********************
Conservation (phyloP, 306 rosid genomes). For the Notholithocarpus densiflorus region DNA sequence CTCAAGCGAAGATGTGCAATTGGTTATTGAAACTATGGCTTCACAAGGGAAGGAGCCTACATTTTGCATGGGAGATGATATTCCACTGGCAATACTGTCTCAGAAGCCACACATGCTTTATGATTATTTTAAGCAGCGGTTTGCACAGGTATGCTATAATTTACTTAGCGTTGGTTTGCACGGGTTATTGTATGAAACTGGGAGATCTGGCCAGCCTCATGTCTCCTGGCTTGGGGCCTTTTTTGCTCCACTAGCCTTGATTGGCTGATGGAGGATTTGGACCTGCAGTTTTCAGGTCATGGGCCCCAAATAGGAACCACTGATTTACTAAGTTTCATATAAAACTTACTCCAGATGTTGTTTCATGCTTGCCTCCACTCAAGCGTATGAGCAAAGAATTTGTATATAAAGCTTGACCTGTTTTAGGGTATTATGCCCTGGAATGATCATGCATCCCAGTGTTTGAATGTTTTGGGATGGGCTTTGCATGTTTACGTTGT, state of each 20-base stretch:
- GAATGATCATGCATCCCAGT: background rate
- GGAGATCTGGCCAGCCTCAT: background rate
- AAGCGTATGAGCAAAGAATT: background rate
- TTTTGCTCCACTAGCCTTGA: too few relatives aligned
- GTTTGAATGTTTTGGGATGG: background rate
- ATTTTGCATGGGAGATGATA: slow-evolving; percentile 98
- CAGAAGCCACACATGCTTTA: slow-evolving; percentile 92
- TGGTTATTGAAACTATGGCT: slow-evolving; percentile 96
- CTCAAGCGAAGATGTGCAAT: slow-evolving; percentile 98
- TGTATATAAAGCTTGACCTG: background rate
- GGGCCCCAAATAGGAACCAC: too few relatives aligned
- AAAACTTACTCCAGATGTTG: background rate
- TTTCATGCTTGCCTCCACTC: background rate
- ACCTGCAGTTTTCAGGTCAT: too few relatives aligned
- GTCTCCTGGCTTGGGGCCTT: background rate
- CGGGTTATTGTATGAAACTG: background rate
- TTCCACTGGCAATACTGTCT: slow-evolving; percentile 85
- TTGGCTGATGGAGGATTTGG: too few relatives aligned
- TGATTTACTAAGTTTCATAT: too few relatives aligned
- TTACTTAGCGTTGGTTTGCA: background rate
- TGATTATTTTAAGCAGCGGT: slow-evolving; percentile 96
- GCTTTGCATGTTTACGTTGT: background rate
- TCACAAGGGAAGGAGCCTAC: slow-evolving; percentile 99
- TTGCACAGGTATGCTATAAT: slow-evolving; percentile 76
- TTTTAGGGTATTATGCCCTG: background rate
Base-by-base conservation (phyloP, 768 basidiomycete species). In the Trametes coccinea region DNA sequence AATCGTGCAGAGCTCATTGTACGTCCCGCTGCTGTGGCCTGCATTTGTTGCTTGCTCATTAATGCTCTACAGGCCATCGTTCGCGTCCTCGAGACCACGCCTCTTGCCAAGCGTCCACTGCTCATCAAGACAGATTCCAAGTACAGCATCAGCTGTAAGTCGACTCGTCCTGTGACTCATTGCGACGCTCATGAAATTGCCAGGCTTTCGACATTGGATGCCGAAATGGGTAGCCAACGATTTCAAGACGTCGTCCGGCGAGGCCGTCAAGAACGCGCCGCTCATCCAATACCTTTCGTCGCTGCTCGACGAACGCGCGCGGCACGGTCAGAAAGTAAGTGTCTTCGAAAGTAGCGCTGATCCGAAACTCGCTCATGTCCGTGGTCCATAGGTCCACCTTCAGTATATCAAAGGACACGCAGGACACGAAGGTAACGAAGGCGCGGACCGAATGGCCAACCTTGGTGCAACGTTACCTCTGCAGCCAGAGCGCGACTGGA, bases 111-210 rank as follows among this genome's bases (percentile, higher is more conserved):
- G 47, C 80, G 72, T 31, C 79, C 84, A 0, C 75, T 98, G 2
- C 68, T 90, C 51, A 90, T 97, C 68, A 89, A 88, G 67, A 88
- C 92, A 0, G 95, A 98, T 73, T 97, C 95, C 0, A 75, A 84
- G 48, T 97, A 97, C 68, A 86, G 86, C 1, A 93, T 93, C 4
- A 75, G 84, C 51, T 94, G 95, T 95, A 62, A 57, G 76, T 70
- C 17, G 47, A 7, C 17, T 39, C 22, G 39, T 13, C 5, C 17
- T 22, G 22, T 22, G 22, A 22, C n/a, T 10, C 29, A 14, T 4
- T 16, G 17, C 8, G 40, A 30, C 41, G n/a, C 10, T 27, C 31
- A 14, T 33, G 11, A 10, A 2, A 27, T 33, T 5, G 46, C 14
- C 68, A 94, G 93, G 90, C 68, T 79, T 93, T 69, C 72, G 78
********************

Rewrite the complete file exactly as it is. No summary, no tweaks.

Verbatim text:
Conservation (phyloP, 306 rosid genomes). For the Notholithocarpus densiflorus region DNA sequence CTCAAGCGAAGATGTGCAATTGGTTATTGAAACTATGGCTTCACAAGGGAAGGAGCCTACATTTTGCATGGGAGATGATATTCCACTGGCAATACTGTCTCAGAAGCCACACATGCTTTATGATTATTTTAAGCAGCGGTTTGCACAGGTATGCTATAATTTACTTAGCGTTGGTTTGCACGGGTTATTGTATGAAACTGGGAGATCTGGCCAGCCTCATGTCTCCTGGCTTGGGGCCTTTTTTGCTCCACTAGCCTTGATTGGCTGATGGAGGATTTGGACCTGCAGTTTTCAGGTCATGGGCCCCAAATAGGAACCACTGATTTACTAAGTTTCATATAAAACTTACTCCAGATGTTGTTTCATGCTTGCCTCCACTCAAGCGTATGAGCAAAGAATTTGTATATAAAGCTTGACCTGTTTTAGGGTATTATGCCCTGGAATGATCATGCATCCCAGTGTTTGAATGTTTTGGGATGGGCTTTGCATGTTTACGTTGT, state of each 20-base stretch:
- GAATGATCATGCATCCCAGT: background rate
- GGAGATCTGGCCAGCCTCAT: background rate
- AAGCGTATGAGCAAAGAATT: background rate
- TTTTGCTCCACTAGCCTTGA: too few relatives aligned
- GTTTGAATGTTTTGGGATGG: background rate
- ATTTTGCATGGGAGATGATA: slow-evolving; percentile 98
- CAGAAGCCACACATGCTTTA: slow-evolving; percentile 92
- TGGTTATTGAAACTATGGCT: slow-evolving; percentile 96
- CTCAAGCGAAGATGTGCAAT: slow-evolving; percentile 98
- TGTATATAAAGCTTGACCTG: background rate
- GGGCCCCAAATAGGAACCAC: too few relatives aligned
- AAAACTTACTCCAGATGTTG: background rate
- TTTCATGCTTGCCTCCACTC: background rate
- ACCTGCAGTTTTCAGGTCAT: too few relatives aligned
- GTCTCCTGGCTTGGGGCCTT: background rate
- CGGGTTATTGTATGAAACTG: background rate
- TTCCACTGGCAATACTGTCT: slow-evolving; percentile 85
- TTGGCTGATGGAGGATTTGG: too few relatives aligned
- TGATTTACTAAGTTTCATAT: too few relatives aligned
- TTACTTAGCGTTGGTTTGCA: background rate
- TGATTATTTTAAGCAGCGGT: slow-evolving; percentile 96
- GCTTTGCATGTTTACGTTGT: background rate
- TCACAAGGGAAGGAGCCTAC: slow-evolving; percentile 99
- TTGCACAGGTATGCTATAAT: slow-evolving; percentile 76
- TTTTAGGGTATTATGCCCTG: background rate
Base-by-base conservation (phyloP, 768 basidiomycete species). In the Trametes coccinea region DNA sequence AATCGTGCAGAGCTCATTGTACGTCCCGCTGCTGTGGCCTGCATTTGTTGCTTGCTCATTAATGCTCTACAGGCCATCGTTCGCGTCCTCGAGACCACGCCTCTTGCCAAGCGTCCACTGCTCATCAAGACAGATTCCAAGTACAGCATCAGCTGTAAGTCGACTCGTCCTGTGACTCATTGCGACGCTCATGAAATTGCCAGGCTTTCGACATTGGATGCCGAAATGGGTAGCCAACGATTTCAAGACGTCGTCCGGCGAGGCCGTCAAGAACGCGCCGCTCATCCAATACCTTTCGTCGCTGCTCGACGAACGCGCGCGGCACGGTCAGAAAGTAAGTGTCTTCGAAAGTAGCGCTGATCCGAAACTCGCTCATGTCCGTGGTCCATAGGTCCACCTTCAGTATATCAAAGGACACGCAGGACACGAAGGTAACGAAGGCGCGGACCGAATGGCCAACCTTGGTGCAACGTTACCTCTGCAGCCAGAGCGCGACTGGA, bases 111-210 rank as follows among this genome's bases (percentile, higher is more conserved):
- G 47, C 80, G 72, T 31, C 79, C 84, A 0, C 75, T 98, G 2
- C 68, T 90, C 51, A 90, T 97, C 68, A 89, A 88, G 67, A 88
- C 92, A 0, G 95, A 98, T 73, T 97, C 95, C 0, A 75, A 84
- G 48, T 97, A 97, C 68, A 86, G 86, C 1, A 93, T 93, C 4
- A 75, G 84, C 51, T 94, G 95, T 95, A 62, A 57, G 76, T 70
- C 17, G 47, A 7, C 17, T 39, C 22, G 39, T 13, C 5, C 17
- T 22, G 22, T 22, G 22, A 22, C n/a, T 10, C 29, A 14, T 4
- T 16, G 17, C 8, G 40, A 30, C 41, G n/a, C 10, T 27, C 31
- A 14, T 33, G 11, A 10, A 2, A 27, T 33, T 5, G 46, C 14
- C 68, A 94, G 93, G 90, C 68, T 79, T 93, T 69, C 72, G 78